The social community was buzzing yesterday about a blatant and unapologetic exploitation of one of our newest methods of expression. The Atlantic reported a few days ago that Plussem.com has been offering to sell “+1”s to websites, in order to boost their visibility and prominence in Google+ and, presumably, in Google’s search results. With the +1 button intended to help cut through the clutter and search spam, and better highlight the sites and content that people actually care about, this +1 prostitution almost imparts a sense of hopelessness that the web will ever be anything but a constantly evolving “wild west”. It also highlights the biggest problem with the idea of “social currency”.
In theory, social currency is incredibly powerful. With the right technology, the billions of humans on earth should be able to efficiently sort, rank and evaluate the world’s information and make it easier and easier for each of us to find what we want. Unfortunately, that efficiency isn’t necessarily what each individual wants. Rather than optimizing the system for society, they want it optimized for themselves. That creates a natural incentive to “game the system”. From questionable direct mail solicitations, to email spammers, to black-hat SEOs, these games devalue and debase the system for the sole benefit of a few individuals.
Why can’t we fix this? Wasn’t the +1 button supposed to offer a chance for a better, cleaner web? The problem with social currency is that there is very little downside to spending it foolishly. I can go out and +1 sites all day long with very little cost or potential detriment to myself. It’s the same problem the government has in managing actual currency. They aren’t scared that they are going to run out because they can always print more. Can you imagine how much more carefully government spending would be managed if there was a real bottom to the cash barrel? Beyond the unlimited supply, there are no consequences to the way you bestow your blessings.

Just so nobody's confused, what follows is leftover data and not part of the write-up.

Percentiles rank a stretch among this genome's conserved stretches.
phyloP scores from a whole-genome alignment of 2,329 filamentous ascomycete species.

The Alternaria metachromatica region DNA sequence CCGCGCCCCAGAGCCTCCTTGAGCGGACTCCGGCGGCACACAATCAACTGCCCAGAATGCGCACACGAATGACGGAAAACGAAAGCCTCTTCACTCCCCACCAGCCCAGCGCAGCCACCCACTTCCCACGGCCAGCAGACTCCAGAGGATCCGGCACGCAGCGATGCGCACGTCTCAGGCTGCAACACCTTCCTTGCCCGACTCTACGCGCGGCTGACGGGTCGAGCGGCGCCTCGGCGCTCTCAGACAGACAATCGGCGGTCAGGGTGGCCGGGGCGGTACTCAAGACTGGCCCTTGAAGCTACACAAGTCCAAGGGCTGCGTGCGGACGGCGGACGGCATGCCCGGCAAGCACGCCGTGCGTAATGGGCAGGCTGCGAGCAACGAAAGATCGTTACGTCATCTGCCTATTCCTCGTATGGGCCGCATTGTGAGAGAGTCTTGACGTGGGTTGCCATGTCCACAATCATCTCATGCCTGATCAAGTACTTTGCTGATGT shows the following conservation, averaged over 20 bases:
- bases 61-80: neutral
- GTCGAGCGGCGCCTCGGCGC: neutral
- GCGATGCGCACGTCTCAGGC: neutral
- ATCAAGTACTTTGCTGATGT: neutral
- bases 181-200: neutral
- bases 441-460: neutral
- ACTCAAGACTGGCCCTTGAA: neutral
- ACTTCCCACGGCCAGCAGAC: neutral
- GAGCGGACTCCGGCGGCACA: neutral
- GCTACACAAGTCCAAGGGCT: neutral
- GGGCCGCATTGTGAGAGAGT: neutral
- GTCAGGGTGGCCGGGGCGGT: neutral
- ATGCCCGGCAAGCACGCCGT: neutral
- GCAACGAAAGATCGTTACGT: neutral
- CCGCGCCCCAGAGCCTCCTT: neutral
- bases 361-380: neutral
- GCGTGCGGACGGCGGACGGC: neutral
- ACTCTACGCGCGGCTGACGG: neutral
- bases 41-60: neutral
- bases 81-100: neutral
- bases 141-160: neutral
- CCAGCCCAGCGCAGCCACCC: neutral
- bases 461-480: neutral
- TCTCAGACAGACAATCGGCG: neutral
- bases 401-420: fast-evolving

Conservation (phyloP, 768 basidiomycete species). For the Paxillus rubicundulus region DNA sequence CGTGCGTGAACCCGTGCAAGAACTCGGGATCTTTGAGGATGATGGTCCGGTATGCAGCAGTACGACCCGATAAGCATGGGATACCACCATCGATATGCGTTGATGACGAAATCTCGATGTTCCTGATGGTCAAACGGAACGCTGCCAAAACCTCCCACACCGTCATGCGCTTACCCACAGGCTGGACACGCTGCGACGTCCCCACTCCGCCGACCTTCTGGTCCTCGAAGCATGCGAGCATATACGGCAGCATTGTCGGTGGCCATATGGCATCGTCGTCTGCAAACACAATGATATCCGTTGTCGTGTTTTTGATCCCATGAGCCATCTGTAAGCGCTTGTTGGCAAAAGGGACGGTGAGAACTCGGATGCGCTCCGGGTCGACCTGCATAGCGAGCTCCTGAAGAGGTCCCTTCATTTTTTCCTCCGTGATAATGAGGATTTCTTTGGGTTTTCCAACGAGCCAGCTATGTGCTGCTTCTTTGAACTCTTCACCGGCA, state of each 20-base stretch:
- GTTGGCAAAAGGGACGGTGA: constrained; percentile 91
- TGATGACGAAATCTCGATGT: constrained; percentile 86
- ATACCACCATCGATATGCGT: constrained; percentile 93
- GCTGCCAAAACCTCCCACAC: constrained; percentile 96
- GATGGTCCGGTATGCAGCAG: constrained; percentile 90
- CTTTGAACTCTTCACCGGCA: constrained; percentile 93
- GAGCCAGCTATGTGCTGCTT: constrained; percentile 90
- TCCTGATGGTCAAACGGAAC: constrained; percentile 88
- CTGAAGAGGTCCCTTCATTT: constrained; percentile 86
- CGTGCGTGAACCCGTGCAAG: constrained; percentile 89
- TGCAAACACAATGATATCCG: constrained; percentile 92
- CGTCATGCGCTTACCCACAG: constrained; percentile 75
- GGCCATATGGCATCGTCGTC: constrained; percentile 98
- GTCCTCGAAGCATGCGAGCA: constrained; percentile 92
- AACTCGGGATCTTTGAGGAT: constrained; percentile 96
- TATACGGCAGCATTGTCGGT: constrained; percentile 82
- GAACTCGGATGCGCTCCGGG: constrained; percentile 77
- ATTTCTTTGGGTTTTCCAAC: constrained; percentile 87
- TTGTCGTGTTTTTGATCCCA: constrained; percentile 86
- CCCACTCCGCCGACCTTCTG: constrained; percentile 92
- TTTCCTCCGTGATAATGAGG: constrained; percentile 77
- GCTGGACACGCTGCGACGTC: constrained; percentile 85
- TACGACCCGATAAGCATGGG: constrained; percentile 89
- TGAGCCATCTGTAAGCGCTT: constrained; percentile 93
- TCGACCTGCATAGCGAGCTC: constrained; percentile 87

I love the idea of social validation and weighting to help clean up search results, but there has to be a feedback mechanism for a system like this to actually work. Think about the scene in Donnie Brasco where Al Pacino has to vouch for Johnny Depp. Pacino is giving him a +1, but if he turns out to be a bad recommendation, Pacino will be six feet under. THAT is the type of motivation that creates a real social validation system. So far, I haven’t seen any good feedback mechanism in any of the major social platforms.
The closest I’ve seen is the recommendation system on LinkedIn. Even there, if I make a recommendation and someone feels that the person I’ve recommended doesn’t live up to the recommendation, all that does is tarnish my reputation with that one person. It does not transfer across to the rest of the population, or lower the impact of my other recommendations (or even that one) in the future.
For a system of social validation to truly work for the greater population, it must be massively entwined, and it must have both carrots AND sticks. What do you think? Use some of that social currency and give me some feedback.